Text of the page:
The Society for Human Resources Management (SHRM) identified 18 conditions that must be present in the workplace for employees to experience engagement. Then, employees were asked to rate their overall satisfaction with each of these factors in their workplace.
Four of the lowest rated seven conditions were related to training, professional development, and career development. So the growth and development needs of employees are not a priority in many workplaces. Yet, when employees identify the factors that they must have from work, career growth and development is one of the top five.
A career development plan is a win for employers and employees. The plan focuses on the employees’ needs for growth and development and the assistance the organization can provide so that the employee has the opportunity to grow his or her career.
What to Avoid in Career Development Planning
There are issues and statements that you want to avoid as you and the employees who report to you create career development plans. For example, you want to avoid:
- Guaranteeing or forming a contract with the employee by promising that the company will provide training or any other promised benefit. The best that you can do is to say that you will help however you can, but that the company growth, economic circumstances, priorities, and goals will impact the employee’s desired developmental path, promotions, and career goals. Nothing is guaranteed.
- In states such as Michigan where laws are interpreted literally, you want to avoid statements that over-commit the employer. For example, at a client company, I had put up a career opportunity bulletin board in the lunchroom. The company attorney advised me that the board implied that employees were promised careers and asked me to call it job opportunities board instead. Know your state and international governmental laws.
- The manager owning or having responsibility for carrying out the plan. The career development plan belongs to the employee. You can facilitate its pursuit, explore options with the employees, provide opportunities for the employee when possible, encourage the employee to have goals for growth and expansion of his or her career and skills, but you cannot do it for them. They must own their plan.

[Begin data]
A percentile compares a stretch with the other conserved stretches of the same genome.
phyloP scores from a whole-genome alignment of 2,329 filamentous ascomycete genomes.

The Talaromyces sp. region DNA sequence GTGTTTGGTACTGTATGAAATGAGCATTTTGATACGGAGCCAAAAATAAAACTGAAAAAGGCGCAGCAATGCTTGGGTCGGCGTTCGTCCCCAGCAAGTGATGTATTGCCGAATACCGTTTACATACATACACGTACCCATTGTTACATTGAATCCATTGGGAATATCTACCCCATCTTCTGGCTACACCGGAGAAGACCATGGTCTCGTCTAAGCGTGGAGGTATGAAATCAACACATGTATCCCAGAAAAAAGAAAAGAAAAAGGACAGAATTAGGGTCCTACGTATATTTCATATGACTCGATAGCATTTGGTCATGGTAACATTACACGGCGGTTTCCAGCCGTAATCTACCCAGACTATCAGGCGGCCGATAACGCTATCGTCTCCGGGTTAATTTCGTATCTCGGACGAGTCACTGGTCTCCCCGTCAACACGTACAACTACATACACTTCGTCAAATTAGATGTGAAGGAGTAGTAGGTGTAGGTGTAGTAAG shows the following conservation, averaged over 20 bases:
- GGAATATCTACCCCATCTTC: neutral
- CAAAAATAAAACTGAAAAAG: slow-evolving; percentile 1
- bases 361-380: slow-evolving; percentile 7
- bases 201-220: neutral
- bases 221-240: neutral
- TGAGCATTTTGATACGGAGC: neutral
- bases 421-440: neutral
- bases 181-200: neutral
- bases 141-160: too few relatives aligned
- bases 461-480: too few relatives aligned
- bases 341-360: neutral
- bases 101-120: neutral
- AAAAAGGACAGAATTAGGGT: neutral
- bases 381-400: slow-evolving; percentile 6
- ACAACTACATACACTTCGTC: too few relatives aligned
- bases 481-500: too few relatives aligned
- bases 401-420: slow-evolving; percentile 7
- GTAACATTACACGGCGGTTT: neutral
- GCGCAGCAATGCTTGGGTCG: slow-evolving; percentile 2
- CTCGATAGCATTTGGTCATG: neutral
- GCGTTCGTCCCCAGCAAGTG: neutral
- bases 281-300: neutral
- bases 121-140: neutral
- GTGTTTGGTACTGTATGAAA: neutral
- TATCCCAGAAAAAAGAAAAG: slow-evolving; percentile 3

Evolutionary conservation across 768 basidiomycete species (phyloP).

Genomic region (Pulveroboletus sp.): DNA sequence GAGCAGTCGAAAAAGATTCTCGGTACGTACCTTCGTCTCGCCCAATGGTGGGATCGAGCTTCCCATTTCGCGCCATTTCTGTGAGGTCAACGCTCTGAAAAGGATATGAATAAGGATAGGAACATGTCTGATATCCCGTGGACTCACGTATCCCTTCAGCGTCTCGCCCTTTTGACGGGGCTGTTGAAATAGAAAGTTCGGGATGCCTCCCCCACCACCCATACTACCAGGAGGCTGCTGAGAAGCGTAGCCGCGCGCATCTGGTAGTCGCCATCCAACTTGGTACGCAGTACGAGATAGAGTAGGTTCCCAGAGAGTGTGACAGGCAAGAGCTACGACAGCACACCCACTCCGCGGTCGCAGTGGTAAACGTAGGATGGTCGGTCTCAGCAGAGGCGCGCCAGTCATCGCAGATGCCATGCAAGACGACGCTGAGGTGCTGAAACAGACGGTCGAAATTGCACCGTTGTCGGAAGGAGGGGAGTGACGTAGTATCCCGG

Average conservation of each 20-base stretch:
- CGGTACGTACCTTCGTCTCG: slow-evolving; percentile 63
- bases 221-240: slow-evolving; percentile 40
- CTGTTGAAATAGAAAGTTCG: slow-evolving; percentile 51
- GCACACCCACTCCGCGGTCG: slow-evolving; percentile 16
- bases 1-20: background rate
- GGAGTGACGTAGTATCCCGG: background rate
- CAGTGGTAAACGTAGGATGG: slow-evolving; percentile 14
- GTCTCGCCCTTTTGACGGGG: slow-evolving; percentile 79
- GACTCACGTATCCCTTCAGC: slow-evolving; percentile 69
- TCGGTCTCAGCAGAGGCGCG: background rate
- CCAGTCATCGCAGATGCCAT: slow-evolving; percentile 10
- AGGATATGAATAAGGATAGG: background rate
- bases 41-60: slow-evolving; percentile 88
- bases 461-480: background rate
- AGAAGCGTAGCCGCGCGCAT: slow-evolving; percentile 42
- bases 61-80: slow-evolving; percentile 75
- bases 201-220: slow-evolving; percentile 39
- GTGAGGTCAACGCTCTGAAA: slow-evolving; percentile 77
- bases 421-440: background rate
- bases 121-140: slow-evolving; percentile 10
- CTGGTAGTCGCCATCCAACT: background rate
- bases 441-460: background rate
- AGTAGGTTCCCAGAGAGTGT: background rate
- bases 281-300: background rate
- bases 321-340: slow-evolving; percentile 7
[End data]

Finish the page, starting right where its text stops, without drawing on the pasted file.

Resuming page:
- Overcommitting your time or resources. As much as you are devoted to helping the employees who report to you grow, you have a limited amount of time available to help, in addition to the rest of your job. For example, unless you are already aware of a great class or resource, researching options for the employee to develop skills is not your job.
You can steer the employee in certain directions, but you cannot do the work for him. Do not take on the responsibility of finding a great class in listening for a poor communicator. If it turns out to be a poor choice, you are responsible in the employee’s eyes and if it doesn’t produce the desired results, you are also responsible. Both the Human Resources department and you can help the employee explore his or her options, but the employee is responsible.
- If the employee finds what he thinks is a great development opportunity, he is responsible for selling the company on the idea – not you.
Steps in Discussing Career Development
You can create career development plans with you employees by taking these simple steps.
- Tell the employee that you want to meet with him or her to discuss career development plans and hopes. Ask the employee to think in advance about his or her options for growth and development and how they see their career unfolding in your company. Encourage the employee to think about how they’d really like to see their careers progress.
- Suggest that the employee think about and come prepared to discuss:
--What professional job or career growth goals does the employee hope to achieve within three years?
- What can the employee do to ensure that he or she is making progress on this career path?
--What resources and support can the organization provide so that the employee can accomplish these professional job or career growth goals?
--What professional and personal goals will help the employee improve or develop great performance in their current job?
--What additional support can this organization provide so that the employee is able to accomplish these goals?
- Hold the meeting and direct the conversation to these questions. Be flexible because the employee may have other avenues that he or she wants to discuss. As a manager, your job is to know all of the options available to the employee such as job shadowing, mentoring, and coaching on particular skills. Many employees don’t consider development in terms beyond taking a class, and this is a limited view of development and the options that are available in organizations that have vision.
- Fill out the appropriate form and turn it into Human Resources for review and additional input.
Options for Career Development Plans
For career development planning to work, you need to expand your view of development and that of your employees. A training class is not the only way to develop employees. In fact, development that is provided in-house is often more effective. Here is the rest of the information you need to help your staff members create a successful career development plan.